Focus is something pretty much everyone wishes they had more of, but that most of us struggle with on a daily basis. Whether we’re trying to concentrate on a task at work, block out the distractions of the modern world, or even just sit stay committed to our long-term goals, attention has become a wild, seemingly untameable beast.
But research has shown that people who can focus for sustained periods of time regularly perform better on all sorts of cognitive challenges. Whereas constantly giving in to distraction leads to decreases in creativity and poor decision making.
The problem isn’t just that we’re distracted. But also that few people really practice how to focus. But, as Elie Venezky, author of Hack Your Brain, writes in Fast Company:
“Focus is a muscle, and you can build it. Too many people labor under the idea that they’re just not focused, and this becomes a self-fulfilling prophecy. Once you drop this mistaken belief, you can take a much more realistic approach to building focus.”
So how do you go about rebuilding your attention and learning how to focus? It starts with understanding the power of focus and then building the right work habits, environment, and mindsets to promote it.
Before we dive in… Focus is one of our most valuable resources at work and in life. Download our free Guide to Finding Focus and Overcoming Distractions to help you take back control of your attention.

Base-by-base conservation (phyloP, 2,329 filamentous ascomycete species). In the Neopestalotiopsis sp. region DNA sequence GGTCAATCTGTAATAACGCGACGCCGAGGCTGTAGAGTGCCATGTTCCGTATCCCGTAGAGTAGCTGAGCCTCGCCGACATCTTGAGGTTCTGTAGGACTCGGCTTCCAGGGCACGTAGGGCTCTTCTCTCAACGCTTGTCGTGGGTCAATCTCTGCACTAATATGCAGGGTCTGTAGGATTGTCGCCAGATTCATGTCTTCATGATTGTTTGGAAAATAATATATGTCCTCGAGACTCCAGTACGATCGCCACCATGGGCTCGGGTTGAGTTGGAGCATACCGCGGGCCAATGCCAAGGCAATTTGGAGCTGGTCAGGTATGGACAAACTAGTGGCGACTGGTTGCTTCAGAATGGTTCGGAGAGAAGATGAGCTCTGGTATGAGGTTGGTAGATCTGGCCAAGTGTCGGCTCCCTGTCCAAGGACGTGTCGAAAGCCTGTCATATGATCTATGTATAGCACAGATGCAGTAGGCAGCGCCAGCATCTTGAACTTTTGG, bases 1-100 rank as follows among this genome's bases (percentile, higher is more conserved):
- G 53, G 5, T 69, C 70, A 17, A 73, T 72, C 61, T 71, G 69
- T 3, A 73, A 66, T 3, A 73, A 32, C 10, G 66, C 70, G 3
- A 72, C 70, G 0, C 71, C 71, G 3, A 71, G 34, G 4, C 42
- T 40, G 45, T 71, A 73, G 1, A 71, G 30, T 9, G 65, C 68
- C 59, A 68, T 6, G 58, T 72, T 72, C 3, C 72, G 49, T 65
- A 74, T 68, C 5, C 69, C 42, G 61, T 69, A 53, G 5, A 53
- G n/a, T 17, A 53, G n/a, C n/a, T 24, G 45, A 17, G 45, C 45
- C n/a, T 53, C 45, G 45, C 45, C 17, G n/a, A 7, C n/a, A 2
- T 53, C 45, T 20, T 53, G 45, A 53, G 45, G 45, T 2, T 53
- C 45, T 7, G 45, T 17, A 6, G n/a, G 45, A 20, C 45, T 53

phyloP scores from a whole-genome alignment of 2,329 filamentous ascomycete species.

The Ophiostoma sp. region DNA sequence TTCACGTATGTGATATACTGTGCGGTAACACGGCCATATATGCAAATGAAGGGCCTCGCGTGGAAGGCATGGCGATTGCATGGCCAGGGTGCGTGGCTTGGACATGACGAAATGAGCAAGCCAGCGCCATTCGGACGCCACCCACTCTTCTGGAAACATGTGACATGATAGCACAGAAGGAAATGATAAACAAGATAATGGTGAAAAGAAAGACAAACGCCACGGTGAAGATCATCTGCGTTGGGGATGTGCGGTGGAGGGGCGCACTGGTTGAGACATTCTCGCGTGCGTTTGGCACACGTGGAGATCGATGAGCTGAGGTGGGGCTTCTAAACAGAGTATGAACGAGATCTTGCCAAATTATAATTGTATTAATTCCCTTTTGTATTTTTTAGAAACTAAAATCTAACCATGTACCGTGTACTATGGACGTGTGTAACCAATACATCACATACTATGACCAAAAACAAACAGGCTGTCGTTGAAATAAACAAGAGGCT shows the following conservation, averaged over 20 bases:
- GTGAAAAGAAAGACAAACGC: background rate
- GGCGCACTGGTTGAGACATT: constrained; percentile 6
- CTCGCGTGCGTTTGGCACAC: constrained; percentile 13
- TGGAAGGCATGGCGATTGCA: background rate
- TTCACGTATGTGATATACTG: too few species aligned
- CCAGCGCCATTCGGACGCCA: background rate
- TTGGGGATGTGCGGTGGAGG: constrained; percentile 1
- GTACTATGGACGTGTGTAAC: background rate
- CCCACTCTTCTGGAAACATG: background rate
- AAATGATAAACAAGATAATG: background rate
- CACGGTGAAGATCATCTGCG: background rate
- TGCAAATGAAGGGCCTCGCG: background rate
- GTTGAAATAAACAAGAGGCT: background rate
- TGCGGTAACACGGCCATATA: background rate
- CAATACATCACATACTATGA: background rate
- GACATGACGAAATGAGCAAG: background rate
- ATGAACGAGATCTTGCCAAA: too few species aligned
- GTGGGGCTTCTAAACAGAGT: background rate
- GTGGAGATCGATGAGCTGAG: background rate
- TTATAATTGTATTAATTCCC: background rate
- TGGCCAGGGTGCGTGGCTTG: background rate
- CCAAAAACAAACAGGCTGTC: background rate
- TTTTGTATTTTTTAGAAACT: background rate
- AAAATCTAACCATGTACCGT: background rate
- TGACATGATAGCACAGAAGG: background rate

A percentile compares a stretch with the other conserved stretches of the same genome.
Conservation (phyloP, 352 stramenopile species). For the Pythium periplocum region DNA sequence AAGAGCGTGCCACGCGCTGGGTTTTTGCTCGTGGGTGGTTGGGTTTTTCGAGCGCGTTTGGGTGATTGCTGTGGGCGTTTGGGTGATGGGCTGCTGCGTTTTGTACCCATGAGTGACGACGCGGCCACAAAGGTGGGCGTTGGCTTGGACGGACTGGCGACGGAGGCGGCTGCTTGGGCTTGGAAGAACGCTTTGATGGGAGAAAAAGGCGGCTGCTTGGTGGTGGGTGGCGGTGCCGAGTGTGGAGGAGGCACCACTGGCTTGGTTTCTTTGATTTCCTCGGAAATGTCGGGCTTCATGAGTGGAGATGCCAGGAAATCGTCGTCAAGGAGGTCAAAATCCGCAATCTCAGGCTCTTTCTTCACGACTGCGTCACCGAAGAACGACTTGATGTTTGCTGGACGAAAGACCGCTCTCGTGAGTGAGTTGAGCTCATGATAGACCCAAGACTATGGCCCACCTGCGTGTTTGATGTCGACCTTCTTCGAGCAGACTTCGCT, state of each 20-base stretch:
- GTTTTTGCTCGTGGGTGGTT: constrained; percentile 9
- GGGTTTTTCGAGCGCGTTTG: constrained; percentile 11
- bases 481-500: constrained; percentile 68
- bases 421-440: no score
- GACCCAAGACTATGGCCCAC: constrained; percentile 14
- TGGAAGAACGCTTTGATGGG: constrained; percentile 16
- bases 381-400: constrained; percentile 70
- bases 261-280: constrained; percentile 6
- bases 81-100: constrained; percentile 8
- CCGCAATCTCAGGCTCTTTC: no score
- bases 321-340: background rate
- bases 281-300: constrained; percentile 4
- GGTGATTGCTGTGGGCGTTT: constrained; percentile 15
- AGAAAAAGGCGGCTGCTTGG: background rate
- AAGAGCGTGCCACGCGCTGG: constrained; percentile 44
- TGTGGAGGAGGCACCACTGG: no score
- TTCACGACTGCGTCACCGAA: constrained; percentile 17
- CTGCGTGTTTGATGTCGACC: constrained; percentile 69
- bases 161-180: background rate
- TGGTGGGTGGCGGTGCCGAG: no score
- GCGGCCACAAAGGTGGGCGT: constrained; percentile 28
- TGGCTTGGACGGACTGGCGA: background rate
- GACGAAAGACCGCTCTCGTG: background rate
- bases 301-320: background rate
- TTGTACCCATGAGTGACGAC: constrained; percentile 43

How to find more focus in the modern workplace
The power of focus: Why focused hours are up to 500% more productive than unfocused ones
Let’s start with the basics. For most people, deciding to learn how to focus comes from a number of motivations:
- Wanting to be more productive and feel good about what you’ve accomplished at the end of the day
- Working towards learning a new skill, building a better product, or outworking the competition
- Trying to protect yourself from the dizzying amount of distractions in the modern workplace
Whatever your reasoning, it’s probably safe to say that you realize people who can focus get more done in less time. In that way, focus is the ultimate “productivity hack.” We all have the same 24 hours. And as author Srinivas Rao told us in a recent interview:
“What matters more than the length of time you put into a thing is actually the intensity of focus. Because if you have an intensity of focus you can actually reduce the amount of time spent doing it to get the same or better results.”
As one example, Srini points to Steven Kotler’s book, The Rise of Superman. In it, Kotler found that top executives are 500% more productive when they’re in a state of flow, or deep focus, compared to when they aren’t. (You can read our full guide to finding flow in the workplace here).
Even if you’re not in a state of flow, focus helps you get more out of the day.
A study from the University of California at Irvine found that, on average, participants (who worked in the tech field) could only work on a project for 11 minutes before being distracted. What’s worse is that it took them more than 25 minutes to regain their focus.